After the initial planting in the pot-in-pot system the plants are evaluated for vigor, disease resistance, and other agronomic characteristics. Of the 6,000 Henning chooses “1000 top notch female seedlings” to plant into field trials.

“I think of them as lottery tickets,” Leavy of Oregon Hop House says of hop seedlings. Some are worthless; others show promise and could be the next big thing.

In the field trial stage any plants that look promising have their cones picked, dried and evaluated. Hops are “rubbed;” crushed between the hands and smelled, to get the aromas, as well as tested for alpha acid (bittering) and oils (aroma and flavor compounds).

At Indie Hops they go one step further Solberg and former Bridgeport brewer Matt Sage “dry hop” a neutral base beer in a French press, “to see how they work in beer.” Hops that show promise are planted out in rows, and with the next year’s harvest brewing trials can begin with the hops.

Before a new public variety can be released, says Henning, “it must be screened by the National Clean Plant Network in Prosser, Washington, to make certain the plant is free of all virus and viroid type diseases. The NCPN will then release a few rhizomes or cuttings, and the farmer who gets them is responsible for making certain that they increase, and will distribute them to other farmers.”

Hops from the private breeding programs can be licensed to other growers, who pay a royalty to the company that developed them. The royalties from the Indie Hops breeding program will go to Oregon State University to continue to fund the hop-breeding program there.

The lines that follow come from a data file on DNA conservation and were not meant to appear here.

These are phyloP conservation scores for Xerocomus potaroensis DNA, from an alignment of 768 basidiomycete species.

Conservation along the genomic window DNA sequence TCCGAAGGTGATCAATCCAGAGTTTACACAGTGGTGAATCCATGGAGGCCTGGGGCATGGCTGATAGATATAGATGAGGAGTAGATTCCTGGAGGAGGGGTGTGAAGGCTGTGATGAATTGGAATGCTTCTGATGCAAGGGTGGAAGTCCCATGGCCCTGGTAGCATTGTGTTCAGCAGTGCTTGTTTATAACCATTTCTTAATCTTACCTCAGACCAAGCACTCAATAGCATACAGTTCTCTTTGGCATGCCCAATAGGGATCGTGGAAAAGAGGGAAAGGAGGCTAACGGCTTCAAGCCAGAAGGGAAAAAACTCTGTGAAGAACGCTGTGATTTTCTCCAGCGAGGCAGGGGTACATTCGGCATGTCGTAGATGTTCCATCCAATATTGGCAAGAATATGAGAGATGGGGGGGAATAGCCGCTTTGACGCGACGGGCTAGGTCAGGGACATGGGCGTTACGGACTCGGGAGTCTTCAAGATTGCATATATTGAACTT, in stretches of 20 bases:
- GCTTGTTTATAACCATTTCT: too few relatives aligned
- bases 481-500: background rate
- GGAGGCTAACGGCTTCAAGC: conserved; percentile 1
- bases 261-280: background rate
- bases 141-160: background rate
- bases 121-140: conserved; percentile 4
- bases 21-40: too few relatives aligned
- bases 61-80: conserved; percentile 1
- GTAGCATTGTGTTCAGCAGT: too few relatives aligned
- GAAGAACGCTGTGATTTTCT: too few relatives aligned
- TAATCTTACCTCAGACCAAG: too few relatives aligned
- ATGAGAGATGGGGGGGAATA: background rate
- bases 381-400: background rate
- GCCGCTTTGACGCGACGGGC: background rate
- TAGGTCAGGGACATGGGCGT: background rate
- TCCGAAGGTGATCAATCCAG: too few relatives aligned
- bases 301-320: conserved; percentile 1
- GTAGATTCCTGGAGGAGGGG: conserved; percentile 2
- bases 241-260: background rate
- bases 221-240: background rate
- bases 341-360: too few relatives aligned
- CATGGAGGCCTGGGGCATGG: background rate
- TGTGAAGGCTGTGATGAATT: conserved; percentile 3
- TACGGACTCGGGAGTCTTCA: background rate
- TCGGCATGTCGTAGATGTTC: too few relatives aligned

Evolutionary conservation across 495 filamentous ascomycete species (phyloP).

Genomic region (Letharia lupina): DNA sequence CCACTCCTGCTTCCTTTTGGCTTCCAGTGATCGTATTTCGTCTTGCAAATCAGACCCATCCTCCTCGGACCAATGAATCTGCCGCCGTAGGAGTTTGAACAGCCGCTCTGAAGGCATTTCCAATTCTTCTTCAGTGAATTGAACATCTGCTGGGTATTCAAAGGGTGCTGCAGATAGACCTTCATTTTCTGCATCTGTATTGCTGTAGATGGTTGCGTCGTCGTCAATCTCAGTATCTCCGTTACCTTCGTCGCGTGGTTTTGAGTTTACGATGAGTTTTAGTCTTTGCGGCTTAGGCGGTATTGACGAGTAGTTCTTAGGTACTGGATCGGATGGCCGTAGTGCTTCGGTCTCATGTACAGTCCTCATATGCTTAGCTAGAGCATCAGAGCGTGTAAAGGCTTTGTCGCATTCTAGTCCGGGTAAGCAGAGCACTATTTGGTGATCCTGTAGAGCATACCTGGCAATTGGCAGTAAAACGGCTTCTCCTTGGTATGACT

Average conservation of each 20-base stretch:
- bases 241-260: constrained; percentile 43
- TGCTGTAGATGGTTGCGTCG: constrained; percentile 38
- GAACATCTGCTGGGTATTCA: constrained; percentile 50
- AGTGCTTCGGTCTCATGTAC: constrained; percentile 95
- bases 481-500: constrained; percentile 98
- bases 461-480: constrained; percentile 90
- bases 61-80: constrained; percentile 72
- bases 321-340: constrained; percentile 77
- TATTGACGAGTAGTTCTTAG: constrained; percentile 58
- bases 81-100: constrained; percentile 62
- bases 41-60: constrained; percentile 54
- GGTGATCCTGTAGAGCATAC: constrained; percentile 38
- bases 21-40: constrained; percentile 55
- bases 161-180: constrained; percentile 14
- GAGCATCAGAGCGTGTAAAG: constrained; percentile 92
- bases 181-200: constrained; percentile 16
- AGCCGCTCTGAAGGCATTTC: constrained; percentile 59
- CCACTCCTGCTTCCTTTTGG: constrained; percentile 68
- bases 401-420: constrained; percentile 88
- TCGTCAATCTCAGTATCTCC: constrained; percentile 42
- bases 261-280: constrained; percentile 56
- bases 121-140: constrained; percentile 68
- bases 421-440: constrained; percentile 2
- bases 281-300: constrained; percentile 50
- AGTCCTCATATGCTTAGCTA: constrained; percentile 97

Discovered Hops

Every once in a while it’s not the breeding program that develops a great new hop, but rather an accidental cross made be nature. Despite hop growers’ best intentions to keep male plants out of their fields, occasionally one sneaks in pollinates the ladies, and a seedling sprouts. These upstarts are usually culled from between the rows, but from time to time the farmers opt to keep them. Such was the case with Amarillo, discovered on the Gamache hop farm in Yakima, the hop plant had good vigor, and so they left it in. Upon harvest the hops had an intense resiny citrus character, and after their release they have become quite the sought after hop, bursting onto the beer scene at the beginning of the millennium in beers such as Rogue’s Charlie 1981.

Meridian, too, a new hop launched by Indie Hops in 2012, and grown at Goschie Farms in Oregon, was originally thought to be Columbia, the all-but forgotten sister hop of Willamette. It wasn’t until harvest when they smelled the hop in the drying room that they realized it was something unique. Lab analysis confirmed it, and Meridian was born, it has made a splash in the brewing scene with its lemon and peach like aromas.

Found hops are definitely not the norm, but these two examples show how sometimes Mother Nature can do just as good a job of breeding as all the carefully controlled crosses made by breeders.

Genetic Work with Hops

Geneticists are currently working to identify markers in the hops, which determine disease resistance characteristics as well as plant sex, and flavor characteristics. This will speed up the breeding process, as they will be able to look at a seedling in a lab and determine if it show promise rather than having to plant it out in the field. German scientists have even experimented with GMO hops, though no field trials have yet been done with GM hops, and work is not currently being done to genetically modify hops in the US. For now breeding hops still involves, sun, soil, water, French bread wrappers, a little bit of luck, and a whole lot of patience.

Read the full article at http://mydigitalpublication.com/article/The+New+Hop+Revolution%3A+The+Secrets+Of+Hop+Breeding+Revealed/1526874/178169/article.html.